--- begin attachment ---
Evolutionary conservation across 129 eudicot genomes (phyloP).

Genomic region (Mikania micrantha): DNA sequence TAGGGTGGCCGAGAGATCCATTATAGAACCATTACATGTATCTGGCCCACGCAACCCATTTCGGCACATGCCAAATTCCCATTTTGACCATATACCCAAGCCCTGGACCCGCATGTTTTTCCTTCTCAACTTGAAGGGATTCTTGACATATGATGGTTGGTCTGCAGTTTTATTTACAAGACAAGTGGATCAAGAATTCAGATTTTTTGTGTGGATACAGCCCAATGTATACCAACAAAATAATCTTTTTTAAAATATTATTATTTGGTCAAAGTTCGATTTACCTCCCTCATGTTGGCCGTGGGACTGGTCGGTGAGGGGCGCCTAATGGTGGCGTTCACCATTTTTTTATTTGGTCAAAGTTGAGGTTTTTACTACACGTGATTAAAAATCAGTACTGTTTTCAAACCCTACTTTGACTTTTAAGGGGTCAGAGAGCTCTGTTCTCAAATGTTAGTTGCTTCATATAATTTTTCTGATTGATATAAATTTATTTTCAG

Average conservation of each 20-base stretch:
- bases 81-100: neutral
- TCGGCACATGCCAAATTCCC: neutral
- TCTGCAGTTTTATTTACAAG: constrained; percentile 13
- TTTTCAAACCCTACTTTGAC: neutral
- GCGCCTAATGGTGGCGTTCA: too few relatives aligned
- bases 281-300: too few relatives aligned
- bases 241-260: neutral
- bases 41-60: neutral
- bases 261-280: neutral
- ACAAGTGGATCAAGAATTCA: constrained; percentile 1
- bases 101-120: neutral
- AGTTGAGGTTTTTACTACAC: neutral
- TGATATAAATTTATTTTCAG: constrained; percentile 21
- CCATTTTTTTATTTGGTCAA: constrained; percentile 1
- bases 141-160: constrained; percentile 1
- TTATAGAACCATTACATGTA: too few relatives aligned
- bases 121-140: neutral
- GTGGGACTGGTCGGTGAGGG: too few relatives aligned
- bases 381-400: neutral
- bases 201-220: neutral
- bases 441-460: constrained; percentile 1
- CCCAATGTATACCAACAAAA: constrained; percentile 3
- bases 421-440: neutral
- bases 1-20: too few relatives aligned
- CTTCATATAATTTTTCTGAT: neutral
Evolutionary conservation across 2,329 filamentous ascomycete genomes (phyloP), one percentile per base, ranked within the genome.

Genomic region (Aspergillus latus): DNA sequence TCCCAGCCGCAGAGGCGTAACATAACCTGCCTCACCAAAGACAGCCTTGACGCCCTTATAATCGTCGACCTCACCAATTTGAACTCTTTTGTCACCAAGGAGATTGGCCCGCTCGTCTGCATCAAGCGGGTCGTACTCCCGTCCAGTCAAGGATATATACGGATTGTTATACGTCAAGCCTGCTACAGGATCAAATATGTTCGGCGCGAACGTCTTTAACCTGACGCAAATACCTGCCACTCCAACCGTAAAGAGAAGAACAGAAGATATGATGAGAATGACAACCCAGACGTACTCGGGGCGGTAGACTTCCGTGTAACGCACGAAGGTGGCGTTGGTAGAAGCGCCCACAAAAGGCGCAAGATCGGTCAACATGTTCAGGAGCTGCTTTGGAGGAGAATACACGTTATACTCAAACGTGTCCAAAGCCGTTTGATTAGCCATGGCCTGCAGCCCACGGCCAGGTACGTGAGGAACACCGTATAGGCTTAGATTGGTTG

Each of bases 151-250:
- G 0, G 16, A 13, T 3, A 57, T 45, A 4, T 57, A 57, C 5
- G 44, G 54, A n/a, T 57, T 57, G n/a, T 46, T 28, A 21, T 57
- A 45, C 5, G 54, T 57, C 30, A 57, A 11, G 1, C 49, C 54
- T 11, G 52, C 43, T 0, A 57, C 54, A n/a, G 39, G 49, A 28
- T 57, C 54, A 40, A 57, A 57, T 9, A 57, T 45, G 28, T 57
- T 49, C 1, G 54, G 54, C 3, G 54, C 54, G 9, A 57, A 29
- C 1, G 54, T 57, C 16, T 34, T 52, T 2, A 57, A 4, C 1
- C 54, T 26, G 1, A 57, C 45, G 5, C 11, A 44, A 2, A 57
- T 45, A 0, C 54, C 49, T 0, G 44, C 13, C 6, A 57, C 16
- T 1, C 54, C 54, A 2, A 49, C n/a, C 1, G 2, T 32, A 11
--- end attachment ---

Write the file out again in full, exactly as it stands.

Evolutionary conservation across 129 eudicot genomes (phyloP).

Genomic region (Mikania micrantha): DNA sequence TAGGGTGGCCGAGAGATCCATTATAGAACCATTACATGTATCTGGCCCACGCAACCCATTTCGGCACATGCCAAATTCCCATTTTGACCATATACCCAAGCCCTGGACCCGCATGTTTTTCCTTCTCAACTTGAAGGGATTCTTGACATATGATGGTTGGTCTGCAGTTTTATTTACAAGACAAGTGGATCAAGAATTCAGATTTTTTGTGTGGATACAGCCCAATGTATACCAACAAAATAATCTTTTTTAAAATATTATTATTTGGTCAAAGTTCGATTTACCTCCCTCATGTTGGCCGTGGGACTGGTCGGTGAGGGGCGCCTAATGGTGGCGTTCACCATTTTTTTATTTGGTCAAAGTTGAGGTTTTTACTACACGTGATTAAAAATCAGTACTGTTTTCAAACCCTACTTTGACTTTTAAGGGGTCAGAGAGCTCTGTTCTCAAATGTTAGTTGCTTCATATAATTTTTCTGATTGATATAAATTTATTTTCAG

Average conservation of each 20-base stretch:
- bases 81-100: neutral
- TCGGCACATGCCAAATTCCC: neutral
- TCTGCAGTTTTATTTACAAG: constrained; percentile 13
- TTTTCAAACCCTACTTTGAC: neutral
- GCGCCTAATGGTGGCGTTCA: too few relatives aligned
- bases 281-300: too few relatives aligned
- bases 241-260: neutral
- bases 41-60: neutral
- bases 261-280: neutral
- ACAAGTGGATCAAGAATTCA: constrained; percentile 1
- bases 101-120: neutral
- AGTTGAGGTTTTTACTACAC: neutral
- TGATATAAATTTATTTTCAG: constrained; percentile 21
- CCATTTTTTTATTTGGTCAA: constrained; percentile 1
- bases 141-160: constrained; percentile 1
- TTATAGAACCATTACATGTA: too few relatives aligned
- bases 121-140: neutral
- GTGGGACTGGTCGGTGAGGG: too few relatives aligned
- bases 381-400: neutral
- bases 201-220: neutral
- bases 441-460: constrained; percentile 1
- CCCAATGTATACCAACAAAA: constrained; percentile 3
- bases 421-440: neutral
- bases 1-20: too few relatives aligned
- CTTCATATAATTTTTCTGAT: neutral
Evolutionary conservation across 2,329 filamentous ascomycete genomes (phyloP), one percentile per base, ranked within the genome.

Genomic region (Aspergillus latus): DNA sequence TCCCAGCCGCAGAGGCGTAACATAACCTGCCTCACCAAAGACAGCCTTGACGCCCTTATAATCGTCGACCTCACCAATTTGAACTCTTTTGTCACCAAGGAGATTGGCCCGCTCGTCTGCATCAAGCGGGTCGTACTCCCGTCCAGTCAAGGATATATACGGATTGTTATACGTCAAGCCTGCTACAGGATCAAATATGTTCGGCGCGAACGTCTTTAACCTGACGCAAATACCTGCCACTCCAACCGTAAAGAGAAGAACAGAAGATATGATGAGAATGACAACCCAGACGTACTCGGGGCGGTAGACTTCCGTGTAACGCACGAAGGTGGCGTTGGTAGAAGCGCCCACAAAAGGCGCAAGATCGGTCAACATGTTCAGGAGCTGCTTTGGAGGAGAATACACGTTATACTCAAACGTGTCCAAAGCCGTTTGATTAGCCATGGCCTGCAGCCCACGGCCAGGTACGTGAGGAACACCGTATAGGCTTAGATTGGTTG

Each of bases 151-250:
- G 0, G 16, A 13, T 3, A 57, T 45, A 4, T 57, A 57, C 5
- G 44, G 54, A n/a, T 57, T 57, G n/a, T 46, T 28, A 21, T 57
- A 45, C 5, G 54, T 57, C 30, A 57, A 11, G 1, C 49, C 54
- T 11, G 52, C 43, T 0, A 57, C 54, A n/a, G 39, G 49, A 28
- T 57, C 54, A 40, A 57, A 57, T 9, A 57, T 45, G 28, T 57
- T 49, C 1, G 54, G 54, C 3, G 54, C 54, G 9, A 57, A 29
- C 1, G 54, T 57, C 16, T 34, T 52, T 2, A 57, A 4, C 1
- C 54, T 26, G 1, A 57, C 45, G 5, C 11, A 44, A 2, A 57
- T 45, A 0, C 54, C 49, T 0, G 44, C 13, C 6, A 57, C 16
- T 1, C 54, C 54, A 2, A 49, C n/a, C 1, G 2, T 32, A 11